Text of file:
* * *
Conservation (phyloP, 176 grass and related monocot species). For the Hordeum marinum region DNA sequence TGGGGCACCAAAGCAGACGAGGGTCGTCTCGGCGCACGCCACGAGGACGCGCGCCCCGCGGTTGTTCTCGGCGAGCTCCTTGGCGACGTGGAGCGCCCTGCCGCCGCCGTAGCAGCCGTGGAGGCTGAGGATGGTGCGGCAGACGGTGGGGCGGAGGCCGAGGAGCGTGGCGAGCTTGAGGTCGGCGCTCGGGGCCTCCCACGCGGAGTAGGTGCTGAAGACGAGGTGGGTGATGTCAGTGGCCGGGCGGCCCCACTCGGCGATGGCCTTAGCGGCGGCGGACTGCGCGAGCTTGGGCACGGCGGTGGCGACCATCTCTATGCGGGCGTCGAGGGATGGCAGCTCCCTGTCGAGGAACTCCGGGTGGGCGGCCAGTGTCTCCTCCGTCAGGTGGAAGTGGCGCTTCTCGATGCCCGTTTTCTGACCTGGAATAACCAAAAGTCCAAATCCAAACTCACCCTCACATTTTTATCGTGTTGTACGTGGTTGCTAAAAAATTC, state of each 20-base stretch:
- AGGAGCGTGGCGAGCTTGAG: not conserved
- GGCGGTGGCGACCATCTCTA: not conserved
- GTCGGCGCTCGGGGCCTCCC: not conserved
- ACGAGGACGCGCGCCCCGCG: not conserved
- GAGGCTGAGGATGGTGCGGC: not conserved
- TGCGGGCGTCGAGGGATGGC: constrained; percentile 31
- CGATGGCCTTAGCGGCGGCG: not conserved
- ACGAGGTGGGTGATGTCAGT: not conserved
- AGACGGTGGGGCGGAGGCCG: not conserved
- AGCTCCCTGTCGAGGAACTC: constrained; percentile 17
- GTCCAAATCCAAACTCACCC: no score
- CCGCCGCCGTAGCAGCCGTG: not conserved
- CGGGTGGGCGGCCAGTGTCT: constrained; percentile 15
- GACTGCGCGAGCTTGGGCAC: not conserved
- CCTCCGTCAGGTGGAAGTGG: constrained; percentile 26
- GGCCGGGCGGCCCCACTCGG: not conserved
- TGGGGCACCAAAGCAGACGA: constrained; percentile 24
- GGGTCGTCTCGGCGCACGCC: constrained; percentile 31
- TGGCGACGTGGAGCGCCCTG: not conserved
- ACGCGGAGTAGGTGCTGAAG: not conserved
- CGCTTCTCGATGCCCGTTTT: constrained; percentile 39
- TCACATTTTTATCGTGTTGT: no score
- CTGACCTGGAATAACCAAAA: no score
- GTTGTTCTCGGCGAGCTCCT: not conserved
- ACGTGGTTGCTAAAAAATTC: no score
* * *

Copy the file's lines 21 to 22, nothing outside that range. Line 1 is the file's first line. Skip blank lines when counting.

- ACGCGGAGTAGGTGCTGAAG: not conserved
- CGCTTCTCGATGCCCGTTTT: constrained; percentile 39